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Amanda Deed Talks Fairy Tales and Superman

DeedAmandaWhat was your inspiration for adapting the Cinderella story? What aspects of her story were you most drawn to?

I’ve always loved fairy tales and Cinderella is one of my favourites. What drew me to rewrite it is that Cinderella is basically bullied by those horrible stepsisters and stepmother. This kind of treatment affects a person’s self-esteem, and self-esteem is something I struggled with a lot in my teens. I can’t say I was bullied precisely, but I was teased often, leaving me feeling worthless and unloved.

When I grew up I realised that the very things other kids teased me for were actually my strengths. What a way to destroy a person’s potential. Thankfully I worked through those issues and now have more self-confidence. But, it did leave me wanting to encourage others about their self-worth, and so I decided to weave that theme into my Cinderella story – Unnoticed.

 

How do you think Price Moreland compares to Prince Charming?

Well, he’s handsome, charming (in a good way), and he is the heir to a large fortune/estate. His father is a ‘king’ in the booming railway and shipping industry in America. And, of course, he is able to look past Jane’s apparent servitude and poverty.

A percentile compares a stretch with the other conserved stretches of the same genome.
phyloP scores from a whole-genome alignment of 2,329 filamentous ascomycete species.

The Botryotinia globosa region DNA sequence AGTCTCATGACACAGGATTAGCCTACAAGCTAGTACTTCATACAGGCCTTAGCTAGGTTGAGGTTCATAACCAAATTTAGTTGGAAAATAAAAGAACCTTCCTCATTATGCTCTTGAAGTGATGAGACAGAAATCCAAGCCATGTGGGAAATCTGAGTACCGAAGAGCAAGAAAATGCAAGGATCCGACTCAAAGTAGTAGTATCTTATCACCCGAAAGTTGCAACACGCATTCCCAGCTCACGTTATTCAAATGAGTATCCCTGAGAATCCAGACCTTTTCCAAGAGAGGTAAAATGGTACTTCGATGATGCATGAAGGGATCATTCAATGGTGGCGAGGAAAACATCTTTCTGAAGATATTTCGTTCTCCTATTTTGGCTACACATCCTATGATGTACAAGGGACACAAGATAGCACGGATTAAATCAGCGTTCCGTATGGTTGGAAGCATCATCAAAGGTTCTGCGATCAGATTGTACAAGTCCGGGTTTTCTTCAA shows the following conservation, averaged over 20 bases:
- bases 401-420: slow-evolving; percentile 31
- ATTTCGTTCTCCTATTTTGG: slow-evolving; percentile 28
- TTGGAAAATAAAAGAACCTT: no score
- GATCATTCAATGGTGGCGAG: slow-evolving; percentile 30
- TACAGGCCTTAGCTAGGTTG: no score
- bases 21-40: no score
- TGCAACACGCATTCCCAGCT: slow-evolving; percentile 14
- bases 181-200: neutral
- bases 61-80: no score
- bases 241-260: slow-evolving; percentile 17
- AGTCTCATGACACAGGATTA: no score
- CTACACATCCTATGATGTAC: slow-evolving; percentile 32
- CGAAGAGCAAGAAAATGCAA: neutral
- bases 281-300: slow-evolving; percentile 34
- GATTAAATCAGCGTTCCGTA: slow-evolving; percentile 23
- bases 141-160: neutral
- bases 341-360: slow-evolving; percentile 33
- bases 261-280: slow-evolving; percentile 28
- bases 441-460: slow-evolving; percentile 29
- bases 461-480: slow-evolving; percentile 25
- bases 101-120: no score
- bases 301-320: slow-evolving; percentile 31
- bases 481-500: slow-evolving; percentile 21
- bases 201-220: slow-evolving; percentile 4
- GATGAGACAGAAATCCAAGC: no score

Jane is often self-conscious about her appearance and tries to go unnoticed (a very apt title). Do you think a lot of teenagers would relate to this?

Absolutely. When the target of teasing, it would be so much easier to disappear. You’d rather be unnoticed altogether, than noticed and made fun of for your perceived faults. I found that for myself.

I have also witnessed it in teenagers recently. Watching a sixteen-year-old girl walk across the room with her head down—looking uncomfortable to say the least—I asked her, ‘Why are you feeling so awkward walking over here?’

She told me: ‘I feel like everyone’s looking at me.’

I smiled at her. ‘You know they’re actually not. They’re all too busy in their own little world to be taking much notice of you.’

‘Well they should be!’ was her bold reply.

‘So walk like they should be. You are absolutely worth looking at and worth noticing. You are beautiful.’

There’s a kind of confused mixture of wanting to be noticed and accepted, and not wanting to be noticed in case we are rejected.

 

If you could be any fairy tale heroine, who would it be?

I can’t say I’ve ever aspired to be one of the fairy tale heroines, although I do love the way Rapunzel wielded that frying pan in Tangled. I’d more likely aspire to Lois Lane just because she got to fly with Superman. I love Superman. In fact, every time I see a kid in a Superman costume, I ask them if they will take me flying. Unfortunately, no-one has said yes yet.

 

What can we expect in the next instalment Unhinged?

Unhinged will be a re-telling of Beauty and the Beast – another of my favourite fairy tales. However, instead of the beast being a monster, or a physical deformity in a man, the beast will be mentally-ill.

It is very challenging to write. But again, mental health is such a big subject these days, even with teens. I just heard of a Year Twelve student being put on anti-depressants to deal with anxiety. It makes me sad that people so young have to struggle with such deep issues. Hopefully Unhinged, amidst an entertaining story, will give encouragement to people who deal with this kind of illness.

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